Birla MIP looks a bit unexciting right now, but its conservative approach, ability to generate returns during the good as well as the bad times and low volatility should appeal cautious investors.
17-Jan-2006 •Research Desk
Of course its recent performance-6.79 per cent return till December 5, 2005, since the start of the year against average peer's 8.53 per cent gain-looks discouraging but investors should keep in mind that Birla MIP is more of a wealth protector and not an aggressive wealth creator. Unlike Birla MIP, most outperformers have a mandate to invest more in equities and have generated returns by cashing in on markets' rally. This has resulted in higher returns but also in high volatility. On the other hand this fund's volatility has dipped this year-in November, the fund's standard deviation of 0.32 was one of the least in the category.
Birla MIP started off as an ultra-conservative fund in November 2000. Though it had the mandate to invest up to 15 per cent of the its corpus in equities, it hardly crossed an average 5 per cent in the first two years, and rightly so as equity markets were in trouble. Then, returns from debt were enough to make it one of the best MIPs. By active duration management and a well-diversified debt portfolio spread over quality corporate bonds, gilts and commercial papers, the fund earned category-beating returns in both 2001 and 2002. A portfolio with an average maturity period of around three years during 2002 helped the fund make the most of the falling interest rates in the economy. As a result the fund returned 15.36 per cent. The fund's portfolio underwent a makeover in 2003. The tide turned in favour of stock markets and the fund increased its equity exposure to 12.51 per cent on an average basis. The strategy clicked and the fund collected 15.97 per cent that year.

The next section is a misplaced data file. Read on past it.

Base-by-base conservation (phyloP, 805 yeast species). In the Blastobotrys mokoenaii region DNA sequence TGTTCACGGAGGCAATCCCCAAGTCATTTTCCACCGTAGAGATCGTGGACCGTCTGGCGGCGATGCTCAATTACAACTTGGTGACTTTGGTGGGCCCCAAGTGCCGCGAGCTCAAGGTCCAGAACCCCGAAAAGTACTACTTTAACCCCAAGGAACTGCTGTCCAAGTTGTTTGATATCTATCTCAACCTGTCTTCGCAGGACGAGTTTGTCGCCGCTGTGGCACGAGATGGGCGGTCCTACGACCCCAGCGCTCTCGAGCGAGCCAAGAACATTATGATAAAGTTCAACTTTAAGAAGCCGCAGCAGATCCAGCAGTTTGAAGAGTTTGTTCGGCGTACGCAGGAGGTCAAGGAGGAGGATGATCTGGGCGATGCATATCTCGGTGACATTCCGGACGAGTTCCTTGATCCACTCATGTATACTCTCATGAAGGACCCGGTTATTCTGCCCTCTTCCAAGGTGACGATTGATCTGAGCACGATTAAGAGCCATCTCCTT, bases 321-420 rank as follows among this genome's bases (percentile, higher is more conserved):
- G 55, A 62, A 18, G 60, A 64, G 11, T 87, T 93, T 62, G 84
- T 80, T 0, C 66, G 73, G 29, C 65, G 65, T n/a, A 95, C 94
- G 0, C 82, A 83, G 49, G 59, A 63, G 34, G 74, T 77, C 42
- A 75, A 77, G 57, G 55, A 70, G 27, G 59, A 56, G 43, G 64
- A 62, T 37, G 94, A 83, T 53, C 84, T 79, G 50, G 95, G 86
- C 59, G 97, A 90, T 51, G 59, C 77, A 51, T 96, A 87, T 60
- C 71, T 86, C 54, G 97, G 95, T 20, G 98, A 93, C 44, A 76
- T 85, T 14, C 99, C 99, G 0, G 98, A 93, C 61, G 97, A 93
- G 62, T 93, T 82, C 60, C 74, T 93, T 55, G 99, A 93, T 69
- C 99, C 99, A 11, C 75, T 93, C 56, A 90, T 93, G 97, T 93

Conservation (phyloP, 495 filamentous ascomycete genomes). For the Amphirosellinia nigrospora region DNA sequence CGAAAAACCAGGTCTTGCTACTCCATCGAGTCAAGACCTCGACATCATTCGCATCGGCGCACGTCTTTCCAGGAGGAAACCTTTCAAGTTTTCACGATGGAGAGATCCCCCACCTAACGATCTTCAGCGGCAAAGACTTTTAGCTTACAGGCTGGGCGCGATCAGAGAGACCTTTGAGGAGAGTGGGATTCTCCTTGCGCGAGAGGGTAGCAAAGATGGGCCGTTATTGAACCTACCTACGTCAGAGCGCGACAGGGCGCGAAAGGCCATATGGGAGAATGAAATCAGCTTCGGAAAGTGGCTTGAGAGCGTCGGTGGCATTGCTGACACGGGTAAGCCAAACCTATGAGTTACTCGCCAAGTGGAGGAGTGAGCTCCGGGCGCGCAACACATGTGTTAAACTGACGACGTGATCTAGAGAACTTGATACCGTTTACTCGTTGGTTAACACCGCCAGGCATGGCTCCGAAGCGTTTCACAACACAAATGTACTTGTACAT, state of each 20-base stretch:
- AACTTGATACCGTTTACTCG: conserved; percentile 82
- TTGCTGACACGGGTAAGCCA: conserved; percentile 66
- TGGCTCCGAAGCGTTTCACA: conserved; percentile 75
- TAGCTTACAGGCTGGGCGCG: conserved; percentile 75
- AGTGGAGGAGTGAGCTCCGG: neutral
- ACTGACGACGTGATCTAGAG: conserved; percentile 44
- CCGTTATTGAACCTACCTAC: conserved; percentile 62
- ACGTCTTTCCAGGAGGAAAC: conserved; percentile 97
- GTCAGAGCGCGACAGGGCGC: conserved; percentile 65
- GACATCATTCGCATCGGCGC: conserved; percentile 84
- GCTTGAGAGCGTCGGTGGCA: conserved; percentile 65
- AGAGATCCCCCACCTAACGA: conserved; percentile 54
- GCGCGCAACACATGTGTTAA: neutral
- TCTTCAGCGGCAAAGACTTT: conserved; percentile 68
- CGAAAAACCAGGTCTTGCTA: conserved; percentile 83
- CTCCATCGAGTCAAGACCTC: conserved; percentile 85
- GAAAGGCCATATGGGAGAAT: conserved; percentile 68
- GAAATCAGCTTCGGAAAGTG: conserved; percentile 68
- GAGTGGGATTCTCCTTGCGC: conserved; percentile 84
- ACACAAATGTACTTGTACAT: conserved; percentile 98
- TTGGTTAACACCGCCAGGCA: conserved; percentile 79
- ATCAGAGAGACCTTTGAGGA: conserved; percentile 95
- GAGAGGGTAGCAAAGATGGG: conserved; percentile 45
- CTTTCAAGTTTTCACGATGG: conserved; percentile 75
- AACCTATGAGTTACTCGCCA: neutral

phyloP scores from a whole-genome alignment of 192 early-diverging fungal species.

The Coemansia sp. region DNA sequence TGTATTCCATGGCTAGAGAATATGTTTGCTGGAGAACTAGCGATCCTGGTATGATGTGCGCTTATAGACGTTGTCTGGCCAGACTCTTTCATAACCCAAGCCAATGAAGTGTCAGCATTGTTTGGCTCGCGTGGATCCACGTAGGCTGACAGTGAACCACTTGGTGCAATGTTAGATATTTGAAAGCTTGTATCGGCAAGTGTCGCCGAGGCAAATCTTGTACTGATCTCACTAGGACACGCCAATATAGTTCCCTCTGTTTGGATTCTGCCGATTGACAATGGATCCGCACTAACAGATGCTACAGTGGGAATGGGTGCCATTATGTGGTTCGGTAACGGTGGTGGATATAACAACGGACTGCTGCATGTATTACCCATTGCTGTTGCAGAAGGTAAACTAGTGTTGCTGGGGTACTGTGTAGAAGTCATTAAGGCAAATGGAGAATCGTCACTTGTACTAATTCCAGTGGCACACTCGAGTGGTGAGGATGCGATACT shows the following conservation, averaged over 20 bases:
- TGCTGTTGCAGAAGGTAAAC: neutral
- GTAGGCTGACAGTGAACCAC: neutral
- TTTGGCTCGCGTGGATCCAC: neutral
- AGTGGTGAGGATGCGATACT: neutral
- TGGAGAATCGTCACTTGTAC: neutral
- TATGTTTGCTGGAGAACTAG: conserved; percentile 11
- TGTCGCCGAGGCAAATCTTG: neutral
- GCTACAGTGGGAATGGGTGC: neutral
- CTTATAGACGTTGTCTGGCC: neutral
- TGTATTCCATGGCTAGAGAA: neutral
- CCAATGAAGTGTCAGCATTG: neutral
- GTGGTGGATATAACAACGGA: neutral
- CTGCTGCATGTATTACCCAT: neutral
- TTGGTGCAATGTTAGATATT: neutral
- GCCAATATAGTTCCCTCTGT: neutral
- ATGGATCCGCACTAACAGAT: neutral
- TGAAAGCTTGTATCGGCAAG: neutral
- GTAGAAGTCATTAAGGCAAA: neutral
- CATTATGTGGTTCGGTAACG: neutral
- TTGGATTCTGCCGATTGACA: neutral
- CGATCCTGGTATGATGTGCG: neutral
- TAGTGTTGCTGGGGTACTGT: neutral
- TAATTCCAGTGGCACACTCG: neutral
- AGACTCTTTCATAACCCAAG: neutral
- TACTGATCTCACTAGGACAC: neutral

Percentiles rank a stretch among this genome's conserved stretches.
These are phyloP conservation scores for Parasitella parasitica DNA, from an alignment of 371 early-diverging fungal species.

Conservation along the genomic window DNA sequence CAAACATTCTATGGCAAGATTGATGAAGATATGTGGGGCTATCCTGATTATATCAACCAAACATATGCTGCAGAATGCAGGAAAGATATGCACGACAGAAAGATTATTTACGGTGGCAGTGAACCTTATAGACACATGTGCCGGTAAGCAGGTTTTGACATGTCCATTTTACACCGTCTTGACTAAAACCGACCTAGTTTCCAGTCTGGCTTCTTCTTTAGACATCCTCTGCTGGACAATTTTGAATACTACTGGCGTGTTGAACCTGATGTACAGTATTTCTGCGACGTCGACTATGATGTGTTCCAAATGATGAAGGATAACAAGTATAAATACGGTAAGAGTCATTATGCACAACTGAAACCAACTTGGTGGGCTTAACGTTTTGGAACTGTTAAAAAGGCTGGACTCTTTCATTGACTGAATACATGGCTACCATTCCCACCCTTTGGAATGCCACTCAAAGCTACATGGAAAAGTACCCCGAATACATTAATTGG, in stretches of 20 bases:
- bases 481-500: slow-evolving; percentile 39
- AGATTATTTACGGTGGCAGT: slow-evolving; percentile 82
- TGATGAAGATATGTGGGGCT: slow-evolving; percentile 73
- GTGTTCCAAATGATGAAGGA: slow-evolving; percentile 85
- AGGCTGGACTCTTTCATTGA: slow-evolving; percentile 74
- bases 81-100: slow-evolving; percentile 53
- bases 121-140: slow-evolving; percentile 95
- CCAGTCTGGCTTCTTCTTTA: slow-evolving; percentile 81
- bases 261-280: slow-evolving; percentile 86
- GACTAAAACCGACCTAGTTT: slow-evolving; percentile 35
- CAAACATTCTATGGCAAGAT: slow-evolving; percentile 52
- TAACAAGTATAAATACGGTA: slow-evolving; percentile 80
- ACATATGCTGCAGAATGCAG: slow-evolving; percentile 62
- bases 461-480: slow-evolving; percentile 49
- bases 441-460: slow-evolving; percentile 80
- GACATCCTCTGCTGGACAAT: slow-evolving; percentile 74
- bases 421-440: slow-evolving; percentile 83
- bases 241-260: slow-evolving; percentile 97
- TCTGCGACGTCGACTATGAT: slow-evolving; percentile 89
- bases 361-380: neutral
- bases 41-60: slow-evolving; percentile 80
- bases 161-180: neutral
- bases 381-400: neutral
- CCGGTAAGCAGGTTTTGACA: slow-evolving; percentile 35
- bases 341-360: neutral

Birla MIP hit a rough patch during 2004 as a result of rising interest rates. Though it maintained an average 13.20 per cent exposure to equities, they were not enough to save it from the hit from the debt side. On the equities side, though the fund largely favours large cap stocks, it goes aggressive with its sectoral bets. For example at October end, more than half of the equity portfolio was concentrated in three sectors.
Recently, the fund underwent an interesting manager change. From November, three persons would manage the fund. While Navneet Munhot, who took the responsibility in September 2005, would continue to manage the fund, the equity portfolio would be led by Mahesh Patil and Ankit Sancheti.